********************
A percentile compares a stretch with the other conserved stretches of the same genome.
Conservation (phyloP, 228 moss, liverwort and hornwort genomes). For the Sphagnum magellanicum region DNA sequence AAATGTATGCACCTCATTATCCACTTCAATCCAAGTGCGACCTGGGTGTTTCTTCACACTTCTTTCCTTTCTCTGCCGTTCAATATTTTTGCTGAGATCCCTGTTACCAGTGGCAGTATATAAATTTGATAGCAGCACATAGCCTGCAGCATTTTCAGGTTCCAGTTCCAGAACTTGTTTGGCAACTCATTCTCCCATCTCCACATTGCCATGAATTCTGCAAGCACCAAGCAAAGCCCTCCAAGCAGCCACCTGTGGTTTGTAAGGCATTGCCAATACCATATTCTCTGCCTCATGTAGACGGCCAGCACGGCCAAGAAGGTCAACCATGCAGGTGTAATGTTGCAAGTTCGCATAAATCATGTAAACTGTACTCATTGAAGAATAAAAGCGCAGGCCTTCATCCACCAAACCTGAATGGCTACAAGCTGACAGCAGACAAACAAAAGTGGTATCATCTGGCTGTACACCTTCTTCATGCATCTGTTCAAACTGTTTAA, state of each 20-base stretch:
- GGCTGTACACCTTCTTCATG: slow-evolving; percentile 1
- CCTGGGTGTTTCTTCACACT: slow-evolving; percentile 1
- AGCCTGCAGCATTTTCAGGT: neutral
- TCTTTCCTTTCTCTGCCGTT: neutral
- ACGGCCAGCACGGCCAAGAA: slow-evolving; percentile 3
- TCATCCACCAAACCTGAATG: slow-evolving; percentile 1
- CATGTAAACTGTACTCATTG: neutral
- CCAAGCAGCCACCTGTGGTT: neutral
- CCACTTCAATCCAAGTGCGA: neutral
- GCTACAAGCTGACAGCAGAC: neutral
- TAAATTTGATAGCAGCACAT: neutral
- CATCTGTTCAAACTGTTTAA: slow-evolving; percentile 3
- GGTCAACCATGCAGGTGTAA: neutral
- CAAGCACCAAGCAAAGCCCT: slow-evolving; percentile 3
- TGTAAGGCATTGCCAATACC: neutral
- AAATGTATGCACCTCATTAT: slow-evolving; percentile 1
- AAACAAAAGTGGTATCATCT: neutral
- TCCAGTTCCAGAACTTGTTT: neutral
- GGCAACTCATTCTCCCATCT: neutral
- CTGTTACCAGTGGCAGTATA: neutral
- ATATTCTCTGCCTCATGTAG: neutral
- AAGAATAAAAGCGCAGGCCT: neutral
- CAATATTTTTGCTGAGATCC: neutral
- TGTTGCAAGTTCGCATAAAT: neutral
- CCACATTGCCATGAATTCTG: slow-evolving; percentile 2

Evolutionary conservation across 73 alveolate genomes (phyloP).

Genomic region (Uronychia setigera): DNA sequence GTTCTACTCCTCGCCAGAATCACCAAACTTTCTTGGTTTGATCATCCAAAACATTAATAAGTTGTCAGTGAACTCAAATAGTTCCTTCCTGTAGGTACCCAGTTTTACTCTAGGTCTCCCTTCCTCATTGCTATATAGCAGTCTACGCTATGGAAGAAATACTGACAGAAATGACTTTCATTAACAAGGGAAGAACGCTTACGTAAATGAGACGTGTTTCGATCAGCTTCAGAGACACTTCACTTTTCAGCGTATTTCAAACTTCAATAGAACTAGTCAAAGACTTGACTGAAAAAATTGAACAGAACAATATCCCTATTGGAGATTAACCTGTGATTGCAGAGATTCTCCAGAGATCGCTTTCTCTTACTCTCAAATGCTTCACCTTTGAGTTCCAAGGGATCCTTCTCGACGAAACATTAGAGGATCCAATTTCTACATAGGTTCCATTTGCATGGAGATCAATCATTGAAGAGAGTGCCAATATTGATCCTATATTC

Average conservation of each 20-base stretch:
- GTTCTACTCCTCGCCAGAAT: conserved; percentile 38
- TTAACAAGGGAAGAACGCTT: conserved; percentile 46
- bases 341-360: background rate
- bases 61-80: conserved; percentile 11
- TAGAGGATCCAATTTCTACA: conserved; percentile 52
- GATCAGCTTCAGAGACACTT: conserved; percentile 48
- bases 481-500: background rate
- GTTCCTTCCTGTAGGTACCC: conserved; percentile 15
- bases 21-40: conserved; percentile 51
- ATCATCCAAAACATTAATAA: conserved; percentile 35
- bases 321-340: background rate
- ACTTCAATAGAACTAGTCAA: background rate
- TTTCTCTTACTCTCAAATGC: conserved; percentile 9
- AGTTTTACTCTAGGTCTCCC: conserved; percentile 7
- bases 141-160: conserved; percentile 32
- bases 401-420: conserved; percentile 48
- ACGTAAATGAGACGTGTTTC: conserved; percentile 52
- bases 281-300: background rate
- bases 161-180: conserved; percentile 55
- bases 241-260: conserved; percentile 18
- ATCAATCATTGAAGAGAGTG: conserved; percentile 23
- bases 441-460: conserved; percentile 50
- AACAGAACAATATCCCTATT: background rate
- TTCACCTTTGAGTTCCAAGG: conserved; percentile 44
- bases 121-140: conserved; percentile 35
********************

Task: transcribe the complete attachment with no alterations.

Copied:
A percentile compares a stretch with the other conserved stretches of the same genome.
Conservation (phyloP, 228 moss, liverwort and hornwort genomes). For the Sphagnum magellanicum region DNA sequence AAATGTATGCACCTCATTATCCACTTCAATCCAAGTGCGACCTGGGTGTTTCTTCACACTTCTTTCCTTTCTCTGCCGTTCAATATTTTTGCTGAGATCCCTGTTACCAGTGGCAGTATATAAATTTGATAGCAGCACATAGCCTGCAGCATTTTCAGGTTCCAGTTCCAGAACTTGTTTGGCAACTCATTCTCCCATCTCCACATTGCCATGAATTCTGCAAGCACCAAGCAAAGCCCTCCAAGCAGCCACCTGTGGTTTGTAAGGCATTGCCAATACCATATTCTCTGCCTCATGTAGACGGCCAGCACGGCCAAGAAGGTCAACCATGCAGGTGTAATGTTGCAAGTTCGCATAAATCATGTAAACTGTACTCATTGAAGAATAAAAGCGCAGGCCTTCATCCACCAAACCTGAATGGCTACAAGCTGACAGCAGACAAACAAAAGTGGTATCATCTGGCTGTACACCTTCTTCATGCATCTGTTCAAACTGTTTAA, state of each 20-base stretch:
- GGCTGTACACCTTCTTCATG: slow-evolving; percentile 1
- CCTGGGTGTTTCTTCACACT: slow-evolving; percentile 1
- AGCCTGCAGCATTTTCAGGT: neutral
- TCTTTCCTTTCTCTGCCGTT: neutral
- ACGGCCAGCACGGCCAAGAA: slow-evolving; percentile 3
- TCATCCACCAAACCTGAATG: slow-evolving; percentile 1
- CATGTAAACTGTACTCATTG: neutral
- CCAAGCAGCCACCTGTGGTT: neutral
- CCACTTCAATCCAAGTGCGA: neutral
- GCTACAAGCTGACAGCAGAC: neutral
- TAAATTTGATAGCAGCACAT: neutral
- CATCTGTTCAAACTGTTTAA: slow-evolving; percentile 3
- GGTCAACCATGCAGGTGTAA: neutral
- CAAGCACCAAGCAAAGCCCT: slow-evolving; percentile 3
- TGTAAGGCATTGCCAATACC: neutral
- AAATGTATGCACCTCATTAT: slow-evolving; percentile 1
- AAACAAAAGTGGTATCATCT: neutral
- TCCAGTTCCAGAACTTGTTT: neutral
- GGCAACTCATTCTCCCATCT: neutral
- CTGTTACCAGTGGCAGTATA: neutral
- ATATTCTCTGCCTCATGTAG: neutral
- AAGAATAAAAGCGCAGGCCT: neutral
- CAATATTTTTGCTGAGATCC: neutral
- TGTTGCAAGTTCGCATAAAT: neutral
- CCACATTGCCATGAATTCTG: slow-evolving; percentile 2

Evolutionary conservation across 73 alveolate genomes (phyloP).

Genomic region (Uronychia setigera): DNA sequence GTTCTACTCCTCGCCAGAATCACCAAACTTTCTTGGTTTGATCATCCAAAACATTAATAAGTTGTCAGTGAACTCAAATAGTTCCTTCCTGTAGGTACCCAGTTTTACTCTAGGTCTCCCTTCCTCATTGCTATATAGCAGTCTACGCTATGGAAGAAATACTGACAGAAATGACTTTCATTAACAAGGGAAGAACGCTTACGTAAATGAGACGTGTTTCGATCAGCTTCAGAGACACTTCACTTTTCAGCGTATTTCAAACTTCAATAGAACTAGTCAAAGACTTGACTGAAAAAATTGAACAGAACAATATCCCTATTGGAGATTAACCTGTGATTGCAGAGATTCTCCAGAGATCGCTTTCTCTTACTCTCAAATGCTTCACCTTTGAGTTCCAAGGGATCCTTCTCGACGAAACATTAGAGGATCCAATTTCTACATAGGTTCCATTTGCATGGAGATCAATCATTGAAGAGAGTGCCAATATTGATCCTATATTC

Average conservation of each 20-base stretch:
- GTTCTACTCCTCGCCAGAAT: conserved; percentile 38
- TTAACAAGGGAAGAACGCTT: conserved; percentile 46
- bases 341-360: background rate
- bases 61-80: conserved; percentile 11
- TAGAGGATCCAATTTCTACA: conserved; percentile 52
- GATCAGCTTCAGAGACACTT: conserved; percentile 48
- bases 481-500: background rate
- GTTCCTTCCTGTAGGTACCC: conserved; percentile 15
- bases 21-40: conserved; percentile 51
- ATCATCCAAAACATTAATAA: conserved; percentile 35
- bases 321-340: background rate
- ACTTCAATAGAACTAGTCAA: background rate
- TTTCTCTTACTCTCAAATGC: conserved; percentile 9
- AGTTTTACTCTAGGTCTCCC: conserved; percentile 7
- bases 141-160: conserved; percentile 32
- bases 401-420: conserved; percentile 48
- ACGTAAATGAGACGTGTTTC: conserved; percentile 52
- bases 281-300: background rate
- bases 161-180: conserved; percentile 55
- bases 241-260: conserved; percentile 18
- ATCAATCATTGAAGAGAGTG: conserved; percentile 23
- bases 441-460: conserved; percentile 50
- AACAGAACAATATCCCTATT: background rate
- TTCACCTTTGAGTTCCAAGG: conserved; percentile 44
- bases 121-140: conserved; percentile 35